Here’s what’s going on, my friend.  Your brain is developing in a way it couldn’t when you were even just a year or two younger.  You’re starting to question everything in your life – and that’s the BEST THING YOU CAN DO!  You’re realizing that decisions you believed were your own were actually your parents’. 

            This doesn’t make them villains, at all.  What’s important here is that you’re doing something really important that we dogs can’t do, and about half of people can’t do.  It’s called Metacognition, and means the ability to think about your own thinking.  You are going through a profound reassessment of your whole life so far, that’s going to determine a great deal of your future. 

            I imagine you’ve heard the term “Midlife Crisis.”  This is something that happens to lots of humans around age 40 or so, when they suddenly question everything in their lives, such as their marriages and careers.  How fortunate that you’re doing that NOW! 

            And here’s what’s so important about this – whatever decision you make about your career WILL be yours now.  If you decide to become a professor of Philosophy (which would suit your deep-thinking brain), or a struggling pop singer, or, yes, a doctor – any of those choices will be yours, and you’ll know it!

            But now here’s the bad news.  I can’t help you with your decision.  Not because I don’t have opinions, but because it has to be your decision!  And maybe that’s something you can’t decide right now.  Maybe you need to take some time off of school (if so, this might be a great time to do it, while many of your classes are likely online); maybe you need to travel the world (if so, this is a lousy time to do it, with the border closings and all the fear); or maybe you can stick with your classes for another term while you try to figure things out.

            Have you ever heard of the movie director George Miller?  He was you!  He was the son of proud, hard-working Greek immigrants in Australia, who’d always dreamt that their bright son would become a doctor.  And so he did.  He studied hard, and got his degree, and in his first residency, he worked in an emergency room.  And every night, he’d see people come in with horrible injuries from auto accidents.  And bit by bit, he talked about what these brought to his mind with a friend of his who wanted to produce movies.  And eventually he quit his medical job and they made a violent low-budget film with a bunch of car action.  It was called Mad Max.  Three sequels, many other films and minseries, and Oscar nominations and wins later, he’s pretty happy with his decision.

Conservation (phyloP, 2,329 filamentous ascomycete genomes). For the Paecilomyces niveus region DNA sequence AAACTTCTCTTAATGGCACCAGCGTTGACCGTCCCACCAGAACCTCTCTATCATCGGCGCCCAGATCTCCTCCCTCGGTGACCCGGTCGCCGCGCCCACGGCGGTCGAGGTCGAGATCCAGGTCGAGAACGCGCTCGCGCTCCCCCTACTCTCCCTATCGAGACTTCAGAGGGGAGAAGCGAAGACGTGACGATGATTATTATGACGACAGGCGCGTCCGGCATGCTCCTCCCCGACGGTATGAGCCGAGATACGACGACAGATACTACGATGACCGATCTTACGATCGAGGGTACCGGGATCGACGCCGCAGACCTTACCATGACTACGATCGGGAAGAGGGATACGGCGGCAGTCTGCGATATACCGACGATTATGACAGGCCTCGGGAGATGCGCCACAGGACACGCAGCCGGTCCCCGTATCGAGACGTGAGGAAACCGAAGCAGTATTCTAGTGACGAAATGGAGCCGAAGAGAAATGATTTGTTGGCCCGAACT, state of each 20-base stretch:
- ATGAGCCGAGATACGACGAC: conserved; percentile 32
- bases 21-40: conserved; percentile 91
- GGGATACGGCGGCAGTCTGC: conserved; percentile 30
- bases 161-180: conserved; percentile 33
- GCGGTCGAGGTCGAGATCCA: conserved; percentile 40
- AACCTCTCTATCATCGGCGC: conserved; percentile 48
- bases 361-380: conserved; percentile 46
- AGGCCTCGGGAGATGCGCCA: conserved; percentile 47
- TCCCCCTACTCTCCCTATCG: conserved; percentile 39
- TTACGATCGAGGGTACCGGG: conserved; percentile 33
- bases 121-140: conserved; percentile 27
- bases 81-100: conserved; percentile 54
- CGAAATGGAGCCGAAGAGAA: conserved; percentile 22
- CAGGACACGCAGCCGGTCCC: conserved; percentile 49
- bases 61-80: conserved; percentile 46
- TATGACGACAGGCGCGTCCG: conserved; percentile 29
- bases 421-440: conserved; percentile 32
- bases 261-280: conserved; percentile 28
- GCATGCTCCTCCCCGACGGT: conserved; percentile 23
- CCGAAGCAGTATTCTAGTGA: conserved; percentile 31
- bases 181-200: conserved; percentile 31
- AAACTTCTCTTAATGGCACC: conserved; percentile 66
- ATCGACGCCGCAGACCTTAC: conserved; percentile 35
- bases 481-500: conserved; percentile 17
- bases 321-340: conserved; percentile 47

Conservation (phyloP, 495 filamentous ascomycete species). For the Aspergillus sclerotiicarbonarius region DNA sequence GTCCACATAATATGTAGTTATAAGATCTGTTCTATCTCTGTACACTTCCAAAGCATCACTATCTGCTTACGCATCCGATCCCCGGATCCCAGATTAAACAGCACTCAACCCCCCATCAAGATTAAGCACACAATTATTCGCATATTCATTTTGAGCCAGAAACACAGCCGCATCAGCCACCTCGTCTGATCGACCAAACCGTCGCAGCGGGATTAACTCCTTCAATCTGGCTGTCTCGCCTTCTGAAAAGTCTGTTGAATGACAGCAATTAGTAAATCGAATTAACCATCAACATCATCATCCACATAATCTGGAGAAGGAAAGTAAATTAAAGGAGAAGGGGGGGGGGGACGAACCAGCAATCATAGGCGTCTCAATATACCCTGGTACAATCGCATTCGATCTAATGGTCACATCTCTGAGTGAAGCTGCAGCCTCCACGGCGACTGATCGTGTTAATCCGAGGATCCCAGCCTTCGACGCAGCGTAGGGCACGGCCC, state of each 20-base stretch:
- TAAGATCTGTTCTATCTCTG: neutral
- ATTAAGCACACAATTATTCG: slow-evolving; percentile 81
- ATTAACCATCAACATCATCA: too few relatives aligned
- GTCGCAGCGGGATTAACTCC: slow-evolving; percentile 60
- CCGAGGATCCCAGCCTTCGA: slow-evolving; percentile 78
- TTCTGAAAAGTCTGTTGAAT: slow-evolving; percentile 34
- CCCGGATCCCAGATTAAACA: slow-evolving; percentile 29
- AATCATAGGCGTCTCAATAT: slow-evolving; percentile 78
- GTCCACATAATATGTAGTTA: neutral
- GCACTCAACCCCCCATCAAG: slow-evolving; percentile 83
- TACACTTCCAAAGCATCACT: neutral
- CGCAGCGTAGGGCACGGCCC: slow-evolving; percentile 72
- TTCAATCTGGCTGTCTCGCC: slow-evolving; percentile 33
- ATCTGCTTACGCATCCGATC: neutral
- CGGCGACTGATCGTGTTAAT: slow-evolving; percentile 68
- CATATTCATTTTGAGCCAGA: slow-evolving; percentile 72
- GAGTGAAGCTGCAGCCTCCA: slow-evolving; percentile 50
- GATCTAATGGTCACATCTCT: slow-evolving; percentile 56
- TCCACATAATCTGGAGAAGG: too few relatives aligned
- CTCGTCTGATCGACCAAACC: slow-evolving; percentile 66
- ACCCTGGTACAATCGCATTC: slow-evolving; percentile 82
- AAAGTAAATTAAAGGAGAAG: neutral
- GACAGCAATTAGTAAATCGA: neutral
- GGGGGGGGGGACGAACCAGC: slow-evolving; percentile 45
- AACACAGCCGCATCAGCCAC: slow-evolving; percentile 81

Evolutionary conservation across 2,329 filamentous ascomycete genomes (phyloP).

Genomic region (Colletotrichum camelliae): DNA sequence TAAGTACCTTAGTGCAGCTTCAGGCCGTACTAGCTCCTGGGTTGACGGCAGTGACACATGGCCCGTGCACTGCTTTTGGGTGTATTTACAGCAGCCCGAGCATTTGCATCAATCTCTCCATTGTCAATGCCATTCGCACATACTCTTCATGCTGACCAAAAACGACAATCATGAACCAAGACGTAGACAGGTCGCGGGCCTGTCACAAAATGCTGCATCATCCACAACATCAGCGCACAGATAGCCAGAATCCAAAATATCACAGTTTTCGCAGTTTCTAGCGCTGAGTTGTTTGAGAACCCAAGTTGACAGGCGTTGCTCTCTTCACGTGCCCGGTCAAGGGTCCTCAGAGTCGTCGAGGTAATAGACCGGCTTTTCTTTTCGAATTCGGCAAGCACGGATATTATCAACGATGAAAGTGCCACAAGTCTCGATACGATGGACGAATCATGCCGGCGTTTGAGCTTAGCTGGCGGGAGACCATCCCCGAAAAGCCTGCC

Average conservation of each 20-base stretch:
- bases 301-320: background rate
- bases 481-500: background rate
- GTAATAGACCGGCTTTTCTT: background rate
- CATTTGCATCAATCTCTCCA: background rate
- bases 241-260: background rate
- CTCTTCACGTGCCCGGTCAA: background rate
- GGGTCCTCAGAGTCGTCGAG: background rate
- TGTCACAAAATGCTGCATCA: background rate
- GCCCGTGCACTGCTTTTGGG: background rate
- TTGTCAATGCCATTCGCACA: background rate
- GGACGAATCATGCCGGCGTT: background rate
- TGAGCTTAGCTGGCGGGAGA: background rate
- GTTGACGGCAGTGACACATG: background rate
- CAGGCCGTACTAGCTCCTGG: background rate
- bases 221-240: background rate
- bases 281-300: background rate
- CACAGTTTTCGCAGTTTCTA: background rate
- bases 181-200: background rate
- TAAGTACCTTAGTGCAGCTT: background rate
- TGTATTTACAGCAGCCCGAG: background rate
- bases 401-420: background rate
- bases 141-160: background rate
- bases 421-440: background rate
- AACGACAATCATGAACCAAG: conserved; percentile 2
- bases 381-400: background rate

Another similar story is of a great cartoonist.  I don’t know if they print Pearls Before Swine where you are, but it’s Handsome’s favorite comic strip these days.  Its creator, Stephan Pastis (hmm… also of Greek heritage) did what he was supposed to do and became a lawyer.  And hated it.  And would sit around bored, doodling little funny images to keep himself amused.  And eventually… well you get the idea.

            And then there’s the other story.  Not of one person but of millions.  Who went into the profession that was chosen for them, experienced just the doubt you’re having, but then found a way to do those jobs that inspired them, gave their lives meaning, and connected directly to their hearts.

            What’s important to me is that you’re asking this question.  Whatever answer you find, your life will be beautifully improved by your having gone through this.

            And, while I’ve got nothing against dirt – I love to roll around in it and track it into our house – whatever you become will, I promise, not be seen as just a speck of it.  You will be amazing.



What to do when you unintentionally offend someone

AayuTheLegend asks: I get sooooo annoyed by the girls in my class. They take a double meaning to everything I say. And get angry. Like once I said “Do u wanna grab a cup of coffee?” I got a reply saying, “You don’t respect me, you objectify me!” I wasn’t even looking at her that way. I just wanted to be a friend. I mean how should I calm myself down?

Hi AayuTheLegend –

Now of course there’s a lot I don’t know about the situation.  Maybe you’d done something that bothered this girl before, or maybe she’d had something awful happen to her that morning.

But I’m going to assume neither is true.  I’m going to assume both of you were fully innocent in this situation.  So if that’s the case, how did it happen?